The Real Damage of Multi-Tasking

Multi-Tasking Damage

In a world where there are so many things happening at the same time, all the time, brain science is screaming to be heard above the din.  Its desperate cry is one of dangers and catastrophic effects.  From the distracted drivers to the massive hike in the rates of children with Attention Deficit Disorder.  It begs for the chance to raise its voice over the battle cries of stockholder profitability and the teenage angst of Fear of Missing Out.  We can hardly go a day without a relevant news agency heralding new research that implores us to change our ways and embrace mindfulness practices.  In truth, the damage that multi-tasking causes is far more personal.  Its immediate and its culture shifting.  Think about how often during a conversation someone interrupts to say “Sorry, I just have to check my phone.”  There is always a seemingly valid reason, but for a moment, consider how that impacts you while you sit there watching.  You’re left to wonder how much of what you just said did they miss, because they wanted to check their phone for whatever important message may or may not be waiting.  Most people sub-consciously take this precise second to mimic the other person’s actions and check their own phone, almost as if there  might be something equally as important waiting for them.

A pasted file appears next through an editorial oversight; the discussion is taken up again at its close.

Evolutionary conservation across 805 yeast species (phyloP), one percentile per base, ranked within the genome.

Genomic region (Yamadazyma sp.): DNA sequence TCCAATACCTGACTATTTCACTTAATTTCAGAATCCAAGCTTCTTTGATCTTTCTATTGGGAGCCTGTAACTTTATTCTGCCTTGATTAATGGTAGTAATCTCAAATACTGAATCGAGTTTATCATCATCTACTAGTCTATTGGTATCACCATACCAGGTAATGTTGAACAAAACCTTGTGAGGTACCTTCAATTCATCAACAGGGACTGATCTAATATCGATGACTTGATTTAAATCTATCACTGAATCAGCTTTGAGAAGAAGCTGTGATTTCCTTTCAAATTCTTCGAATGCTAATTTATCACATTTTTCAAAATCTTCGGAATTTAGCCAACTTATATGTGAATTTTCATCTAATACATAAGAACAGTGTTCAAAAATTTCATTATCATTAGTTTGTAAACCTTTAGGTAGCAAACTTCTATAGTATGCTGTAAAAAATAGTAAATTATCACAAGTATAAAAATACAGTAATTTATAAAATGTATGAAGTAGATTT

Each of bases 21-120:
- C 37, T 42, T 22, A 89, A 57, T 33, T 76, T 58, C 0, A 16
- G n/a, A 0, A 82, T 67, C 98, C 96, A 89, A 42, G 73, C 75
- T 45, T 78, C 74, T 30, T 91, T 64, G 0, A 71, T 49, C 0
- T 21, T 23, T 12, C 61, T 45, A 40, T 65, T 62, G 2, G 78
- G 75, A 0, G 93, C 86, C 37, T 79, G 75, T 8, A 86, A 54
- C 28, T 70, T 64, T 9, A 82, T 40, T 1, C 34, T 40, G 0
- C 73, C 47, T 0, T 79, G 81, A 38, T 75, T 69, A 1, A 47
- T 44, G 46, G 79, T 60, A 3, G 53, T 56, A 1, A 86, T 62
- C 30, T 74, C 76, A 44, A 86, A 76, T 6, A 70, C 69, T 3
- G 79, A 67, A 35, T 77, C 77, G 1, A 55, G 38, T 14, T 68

How about the attempted conversation with your boss or spouse while they are working on something else?  As soon as you start getting the canned responses that tell you they aren’t paying full attention to what you, you push on hoping something you say will regain their resonance and attention.  It’s inevitable that days later there will be a second conversation that includes “remember the other day when you were working on (insert whatever activity they were doing) and I told you (insert whatever you said)?

The thread of the fabric of how humans have survived is woven of group dynamics and social constructs.  We’ve adapted because we work well together to solve problems.  We solve problems well together because of our communication systems.  Our communication systems are built on a common motivation for survival.  Pull the thread and that begins an unraveling that winds its way through the generations, changes the value we place on the group dynamics and weakens the fabric that holds our social constructs in a warm, safe arrangement.

The real damage of multi-tasking is in the way we no longer place our adaptable tribes at the top of our attentional list.  Sound apocalyptic? Maybe, but the next time that you experience the impact of a multi-tasking moment on your relationship, I beg you, just for a moment, consider it.

 

 

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